Robert Durst HBO Confession – Would it be admissible?
In a captivating HBO television episode, Robert Durst, long a suspect in several homicides, apparently confessed -unwittingly, perhaps – by muttering to himself in the bathroom while wearing a live microphone. Durst was promptly arrested by police and is currently facing extradition to California to face charges in connection with a murder in Beverly Hills.
The question currently being debated amongst lawyers in the media is whether this recorded audio confession would be admissible against Durst in a trial for the Beverly Hills murder of Ms. Berman. The short answer is yes, probably.
In order for the prosecution to use evidence against a defendant, a proper evidentiary foundation has to be established. So, in this case, the prosecution would first have to demonstrate that the recording was authentic, meaning that it was in fact what it purported to be (i.e. a recording of Mr. Durst’s voice taken while he was in the bathroom). Witnesses would have to testify as to how the recording was obtained and how it was handled prior to being played in court. It is seemingly safe to assume that this foundation could be established without too much trouble.
Out-of-court unsworn statements are also assumed to be inadmissible unless they fit into one of the “hearsay exceptions”. There are a multitude of possible exceptions to the hearsay rule, but here, the statement clearly falls within the category of a “statement against penal interest,” meaning that it tends to incriminate the person who made the statement. Accordingly, there would not be any hearsay problem with the admissibility of the statement.
The biggest question in this case, however, is whether this statement was obtained in violation of Mr. Durst’s constitutional rights. American courts apply a principle called the “exclusionary rule” which holds that any evidence obtained (including statements taken) in violation of a defendant’s constitutional rights cannot be used against him at a trial. The exclusionary rule exists to prevent police officers from engaging in unlawful conduct, and to protect the constitutional rights of citizens. Thus, prior to any evidence of statements being presented to a jury, a judge is tasked with screening the proffered evidence in a pre-trial hearing to determine whether it was lawfully obtained.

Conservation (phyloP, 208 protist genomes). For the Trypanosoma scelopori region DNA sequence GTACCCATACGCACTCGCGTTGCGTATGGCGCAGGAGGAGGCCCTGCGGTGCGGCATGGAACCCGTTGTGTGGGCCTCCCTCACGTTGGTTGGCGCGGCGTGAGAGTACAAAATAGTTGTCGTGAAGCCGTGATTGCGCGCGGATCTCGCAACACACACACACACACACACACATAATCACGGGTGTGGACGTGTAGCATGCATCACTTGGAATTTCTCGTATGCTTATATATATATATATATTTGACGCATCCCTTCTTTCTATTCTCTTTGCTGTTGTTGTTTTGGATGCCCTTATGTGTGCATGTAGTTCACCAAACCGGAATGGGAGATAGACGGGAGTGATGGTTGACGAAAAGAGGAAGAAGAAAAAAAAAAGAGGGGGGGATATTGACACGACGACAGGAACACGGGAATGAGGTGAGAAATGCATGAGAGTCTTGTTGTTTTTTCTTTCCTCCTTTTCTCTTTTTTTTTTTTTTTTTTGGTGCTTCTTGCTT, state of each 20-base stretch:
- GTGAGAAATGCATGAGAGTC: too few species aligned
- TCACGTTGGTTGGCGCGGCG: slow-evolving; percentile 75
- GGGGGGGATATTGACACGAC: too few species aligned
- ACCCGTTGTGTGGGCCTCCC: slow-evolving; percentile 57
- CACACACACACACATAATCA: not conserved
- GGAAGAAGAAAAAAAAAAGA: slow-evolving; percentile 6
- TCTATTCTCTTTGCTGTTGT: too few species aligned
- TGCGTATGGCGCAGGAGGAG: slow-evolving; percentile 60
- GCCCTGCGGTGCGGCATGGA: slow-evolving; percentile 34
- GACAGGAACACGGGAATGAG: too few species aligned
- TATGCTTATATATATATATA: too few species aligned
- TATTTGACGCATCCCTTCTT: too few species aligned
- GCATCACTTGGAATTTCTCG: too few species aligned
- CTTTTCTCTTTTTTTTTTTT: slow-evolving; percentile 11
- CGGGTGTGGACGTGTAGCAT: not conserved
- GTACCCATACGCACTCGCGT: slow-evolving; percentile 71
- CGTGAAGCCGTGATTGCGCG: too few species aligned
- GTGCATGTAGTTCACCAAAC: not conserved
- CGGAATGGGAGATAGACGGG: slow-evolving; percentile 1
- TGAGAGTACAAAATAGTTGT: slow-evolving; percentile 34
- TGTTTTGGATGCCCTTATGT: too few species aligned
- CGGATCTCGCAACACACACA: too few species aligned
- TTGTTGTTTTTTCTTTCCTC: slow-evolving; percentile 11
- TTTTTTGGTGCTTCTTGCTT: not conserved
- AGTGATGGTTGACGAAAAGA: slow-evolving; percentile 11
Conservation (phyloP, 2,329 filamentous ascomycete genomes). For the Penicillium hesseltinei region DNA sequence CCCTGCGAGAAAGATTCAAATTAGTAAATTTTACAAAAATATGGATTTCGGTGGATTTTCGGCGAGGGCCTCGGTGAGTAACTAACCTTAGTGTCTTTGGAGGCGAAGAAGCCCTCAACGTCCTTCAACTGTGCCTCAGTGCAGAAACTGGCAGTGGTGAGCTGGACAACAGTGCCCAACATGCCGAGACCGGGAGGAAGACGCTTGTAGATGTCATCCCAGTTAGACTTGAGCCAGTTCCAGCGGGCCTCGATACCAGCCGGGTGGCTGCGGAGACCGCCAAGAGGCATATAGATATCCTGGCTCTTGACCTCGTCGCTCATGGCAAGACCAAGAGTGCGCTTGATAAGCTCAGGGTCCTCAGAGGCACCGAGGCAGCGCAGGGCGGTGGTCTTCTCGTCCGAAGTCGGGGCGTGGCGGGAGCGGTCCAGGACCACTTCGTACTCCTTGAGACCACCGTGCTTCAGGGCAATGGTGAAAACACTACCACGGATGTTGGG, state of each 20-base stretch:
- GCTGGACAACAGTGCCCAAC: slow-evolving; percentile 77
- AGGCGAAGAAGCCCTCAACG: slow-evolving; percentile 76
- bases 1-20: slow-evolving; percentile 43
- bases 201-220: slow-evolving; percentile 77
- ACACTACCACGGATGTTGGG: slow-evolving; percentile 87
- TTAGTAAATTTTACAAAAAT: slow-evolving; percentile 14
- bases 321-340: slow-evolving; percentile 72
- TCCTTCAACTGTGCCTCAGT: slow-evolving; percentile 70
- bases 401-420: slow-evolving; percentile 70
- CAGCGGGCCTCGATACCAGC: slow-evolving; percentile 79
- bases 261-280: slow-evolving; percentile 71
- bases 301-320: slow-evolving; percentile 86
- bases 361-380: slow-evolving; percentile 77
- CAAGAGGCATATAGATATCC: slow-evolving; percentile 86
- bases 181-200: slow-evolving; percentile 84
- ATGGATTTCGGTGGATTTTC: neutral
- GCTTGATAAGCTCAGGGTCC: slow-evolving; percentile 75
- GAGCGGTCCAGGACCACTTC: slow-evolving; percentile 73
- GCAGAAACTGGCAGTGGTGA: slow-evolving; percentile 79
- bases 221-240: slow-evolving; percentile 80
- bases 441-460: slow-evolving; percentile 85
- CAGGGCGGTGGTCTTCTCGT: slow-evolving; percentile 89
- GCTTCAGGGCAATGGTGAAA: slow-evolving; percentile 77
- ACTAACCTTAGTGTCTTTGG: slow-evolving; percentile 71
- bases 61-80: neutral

Most problematically for Durst is the fact that this evidence was not obtained by police officers. The exclusionary rule is designed to prevent government agents from violating the constitutional rights of citizens, but does not apply to private actors. For example, police cannot search a suspect’s house without a warrant and then use the illegal evidence that they found inside – it would be “fruit of the poisonous tree” of their illegal conduct. On the other hand, if a private citizen voluntarily and without coordination with the police decides to search his neighbor’s house and find evidence therein, that evidence could be used by police against the neighbor.
The lines get blurred when private actors are working in coordination with law enforcement. If Robert Durst’s attorneys could show that the journalists from HBO were deliberately and consciously working with police pursuant to a coordinated plan to obtain a confession from Durst during the television interview process, then maybe the attorneys could establish that those HBO journalists were acting as “state actors” for purposes of admissibility analysis, meaning that the constitutional limitations would apply to their conduct. Normally, though, the threshold showing for “state action” is very high, and I seriously doubt that the amount of coordination required for a private actor to be considered a “state actor” is going to be shown to have existed in this case. Without a finding of state action, there would simply be no problem with the admissibility of this confession.